If a mobile app is meant for the international market, it is a recommended practice to localise your application product detail page, i.e. to create an independent language version for foreign users. Spanish and Chinese, as well as other popular European languages such as French, German or Russian, may significantly increase the number of installs among non-English speakers. Do remember that mobile devices are used world wide, whereas English, while dominant, is not used communicatively all over the world.
To translate your application product detail site well, it is worth complying with the translation guidelines advocated by Google: avoid word-for-word translation in favour of localising, in other words, use contextual translation. It could make a difference as foreign language speakers may search for your application in a variety of ways using phrases alien to your native tongue.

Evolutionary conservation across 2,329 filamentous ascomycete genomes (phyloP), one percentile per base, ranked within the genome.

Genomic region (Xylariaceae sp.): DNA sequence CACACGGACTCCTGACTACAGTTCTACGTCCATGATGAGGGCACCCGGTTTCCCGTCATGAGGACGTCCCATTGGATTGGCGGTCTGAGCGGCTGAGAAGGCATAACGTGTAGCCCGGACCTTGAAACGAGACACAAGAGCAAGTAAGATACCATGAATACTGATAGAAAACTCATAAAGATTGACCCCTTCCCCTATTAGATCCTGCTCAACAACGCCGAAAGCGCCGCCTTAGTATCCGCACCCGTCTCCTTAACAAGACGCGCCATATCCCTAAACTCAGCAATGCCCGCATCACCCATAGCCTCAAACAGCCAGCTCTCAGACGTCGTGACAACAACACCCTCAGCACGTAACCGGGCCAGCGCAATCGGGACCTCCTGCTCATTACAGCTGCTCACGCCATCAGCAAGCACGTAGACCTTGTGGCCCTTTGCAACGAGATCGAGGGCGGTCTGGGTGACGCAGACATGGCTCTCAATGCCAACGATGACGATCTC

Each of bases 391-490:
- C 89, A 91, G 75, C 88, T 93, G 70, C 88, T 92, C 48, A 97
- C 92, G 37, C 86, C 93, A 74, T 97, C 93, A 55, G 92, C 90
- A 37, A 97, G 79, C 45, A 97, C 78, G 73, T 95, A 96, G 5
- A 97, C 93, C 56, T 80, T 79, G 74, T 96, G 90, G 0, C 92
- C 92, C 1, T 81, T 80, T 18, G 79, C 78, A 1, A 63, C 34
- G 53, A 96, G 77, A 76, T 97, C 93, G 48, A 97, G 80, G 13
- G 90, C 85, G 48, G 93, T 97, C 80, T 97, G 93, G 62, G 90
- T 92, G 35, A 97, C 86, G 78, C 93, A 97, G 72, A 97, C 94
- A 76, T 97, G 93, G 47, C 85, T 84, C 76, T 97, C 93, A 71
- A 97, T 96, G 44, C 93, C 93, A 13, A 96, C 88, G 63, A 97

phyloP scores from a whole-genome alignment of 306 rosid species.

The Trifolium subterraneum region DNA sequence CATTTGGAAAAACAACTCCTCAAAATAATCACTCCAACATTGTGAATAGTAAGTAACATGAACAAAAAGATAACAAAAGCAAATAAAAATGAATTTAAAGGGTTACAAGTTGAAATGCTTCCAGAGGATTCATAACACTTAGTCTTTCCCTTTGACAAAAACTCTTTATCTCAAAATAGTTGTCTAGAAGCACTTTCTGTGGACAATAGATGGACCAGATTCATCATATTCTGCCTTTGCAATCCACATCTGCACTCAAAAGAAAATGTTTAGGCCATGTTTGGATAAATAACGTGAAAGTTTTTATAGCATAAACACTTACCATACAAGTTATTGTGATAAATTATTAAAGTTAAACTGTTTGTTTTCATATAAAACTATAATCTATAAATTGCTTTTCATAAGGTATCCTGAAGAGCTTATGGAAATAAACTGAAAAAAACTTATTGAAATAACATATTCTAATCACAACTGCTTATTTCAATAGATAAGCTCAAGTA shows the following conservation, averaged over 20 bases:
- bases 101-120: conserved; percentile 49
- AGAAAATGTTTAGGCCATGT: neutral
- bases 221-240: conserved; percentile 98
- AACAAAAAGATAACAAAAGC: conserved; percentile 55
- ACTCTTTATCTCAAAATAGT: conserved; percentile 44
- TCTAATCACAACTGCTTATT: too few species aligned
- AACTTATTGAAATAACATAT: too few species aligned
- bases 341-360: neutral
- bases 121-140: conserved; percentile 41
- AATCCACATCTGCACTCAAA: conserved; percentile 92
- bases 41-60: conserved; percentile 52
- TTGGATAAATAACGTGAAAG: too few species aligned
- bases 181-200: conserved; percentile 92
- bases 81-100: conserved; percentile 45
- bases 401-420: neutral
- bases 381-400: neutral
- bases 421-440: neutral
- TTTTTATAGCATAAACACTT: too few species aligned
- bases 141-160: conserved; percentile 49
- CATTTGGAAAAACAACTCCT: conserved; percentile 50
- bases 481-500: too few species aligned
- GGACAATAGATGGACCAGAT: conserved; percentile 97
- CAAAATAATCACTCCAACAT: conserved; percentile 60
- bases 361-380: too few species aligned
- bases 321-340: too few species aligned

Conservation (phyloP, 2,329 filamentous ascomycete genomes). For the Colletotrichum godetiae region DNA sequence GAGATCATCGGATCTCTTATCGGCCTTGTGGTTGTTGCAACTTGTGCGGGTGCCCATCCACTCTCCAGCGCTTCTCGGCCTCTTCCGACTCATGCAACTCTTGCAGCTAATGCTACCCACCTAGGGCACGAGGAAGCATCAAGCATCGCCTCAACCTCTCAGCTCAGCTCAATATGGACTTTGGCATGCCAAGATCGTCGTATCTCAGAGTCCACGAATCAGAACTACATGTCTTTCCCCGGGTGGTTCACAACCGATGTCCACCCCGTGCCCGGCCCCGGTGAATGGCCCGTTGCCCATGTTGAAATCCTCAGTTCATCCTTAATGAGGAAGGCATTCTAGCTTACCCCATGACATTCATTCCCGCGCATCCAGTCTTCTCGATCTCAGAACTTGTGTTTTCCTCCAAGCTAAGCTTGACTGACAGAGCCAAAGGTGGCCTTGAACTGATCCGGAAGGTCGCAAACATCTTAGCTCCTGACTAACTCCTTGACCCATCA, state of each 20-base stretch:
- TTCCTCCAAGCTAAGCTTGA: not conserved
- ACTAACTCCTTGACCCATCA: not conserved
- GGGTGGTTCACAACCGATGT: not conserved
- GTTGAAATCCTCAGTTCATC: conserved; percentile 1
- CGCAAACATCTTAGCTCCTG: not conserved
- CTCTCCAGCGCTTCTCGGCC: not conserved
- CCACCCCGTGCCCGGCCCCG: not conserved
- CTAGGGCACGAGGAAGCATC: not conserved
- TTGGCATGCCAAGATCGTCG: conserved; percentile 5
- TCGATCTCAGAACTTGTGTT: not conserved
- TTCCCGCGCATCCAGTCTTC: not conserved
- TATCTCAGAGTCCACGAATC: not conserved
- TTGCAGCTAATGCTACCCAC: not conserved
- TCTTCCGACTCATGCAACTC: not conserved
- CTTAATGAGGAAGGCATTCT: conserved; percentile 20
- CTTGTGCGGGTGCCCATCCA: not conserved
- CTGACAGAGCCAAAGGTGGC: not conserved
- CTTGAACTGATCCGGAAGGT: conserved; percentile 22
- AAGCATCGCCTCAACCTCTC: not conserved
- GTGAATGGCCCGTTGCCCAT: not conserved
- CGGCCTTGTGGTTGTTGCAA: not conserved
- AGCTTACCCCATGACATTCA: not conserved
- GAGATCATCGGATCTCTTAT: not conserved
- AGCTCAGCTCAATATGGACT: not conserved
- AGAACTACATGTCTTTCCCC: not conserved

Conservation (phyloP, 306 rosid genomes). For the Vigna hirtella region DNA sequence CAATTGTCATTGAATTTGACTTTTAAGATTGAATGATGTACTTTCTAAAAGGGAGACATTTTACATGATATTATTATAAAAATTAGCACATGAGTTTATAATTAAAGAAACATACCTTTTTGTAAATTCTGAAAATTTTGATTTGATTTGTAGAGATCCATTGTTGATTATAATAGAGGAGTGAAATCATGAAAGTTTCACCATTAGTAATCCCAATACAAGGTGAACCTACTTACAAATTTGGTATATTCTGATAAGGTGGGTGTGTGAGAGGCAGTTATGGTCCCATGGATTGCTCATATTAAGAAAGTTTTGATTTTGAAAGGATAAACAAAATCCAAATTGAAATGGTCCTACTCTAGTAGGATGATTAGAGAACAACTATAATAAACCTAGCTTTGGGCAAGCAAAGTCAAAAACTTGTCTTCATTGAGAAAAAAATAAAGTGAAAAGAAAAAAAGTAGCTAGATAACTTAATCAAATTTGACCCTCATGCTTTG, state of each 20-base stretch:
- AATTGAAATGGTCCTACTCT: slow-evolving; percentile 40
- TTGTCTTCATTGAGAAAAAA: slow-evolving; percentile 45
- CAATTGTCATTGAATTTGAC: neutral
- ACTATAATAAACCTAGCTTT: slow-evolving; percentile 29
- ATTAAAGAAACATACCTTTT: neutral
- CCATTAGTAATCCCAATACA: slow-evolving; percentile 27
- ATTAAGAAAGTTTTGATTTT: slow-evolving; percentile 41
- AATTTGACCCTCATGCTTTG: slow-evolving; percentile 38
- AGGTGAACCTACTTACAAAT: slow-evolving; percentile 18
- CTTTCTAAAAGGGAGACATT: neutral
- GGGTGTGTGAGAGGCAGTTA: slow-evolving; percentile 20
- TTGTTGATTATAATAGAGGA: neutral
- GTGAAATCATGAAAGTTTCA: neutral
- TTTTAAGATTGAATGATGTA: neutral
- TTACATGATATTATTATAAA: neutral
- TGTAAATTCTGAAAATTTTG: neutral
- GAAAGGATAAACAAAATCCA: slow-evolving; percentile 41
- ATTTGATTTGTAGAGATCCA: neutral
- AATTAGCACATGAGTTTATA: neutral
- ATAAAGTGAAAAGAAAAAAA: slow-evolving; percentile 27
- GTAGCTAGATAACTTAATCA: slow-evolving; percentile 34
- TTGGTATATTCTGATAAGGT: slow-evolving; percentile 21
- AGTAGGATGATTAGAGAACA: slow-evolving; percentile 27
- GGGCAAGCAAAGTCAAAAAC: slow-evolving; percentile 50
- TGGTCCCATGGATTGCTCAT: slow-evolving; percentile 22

Mobile application market is growing dynamically. Appearance and store functions also undergo modifications, for instance, the App Store is modified once or twice a year on average (a most recent announcement regarding its reconstruction was released this year at the Apple Worldwide Developers Conference). And Google Play keeps changing just as regularly, albeit the changes are more subtle (pertaining, for example, to algorithms). Tasks regarding the App Store Optimization change as a consequence. Therefore, appropriate ASO includes in its main part keeping up with the implemented changes in order to react accordingly by means of well-thought-out updates for your app product detail site… or the app itself. After all, it is the application that matters the most.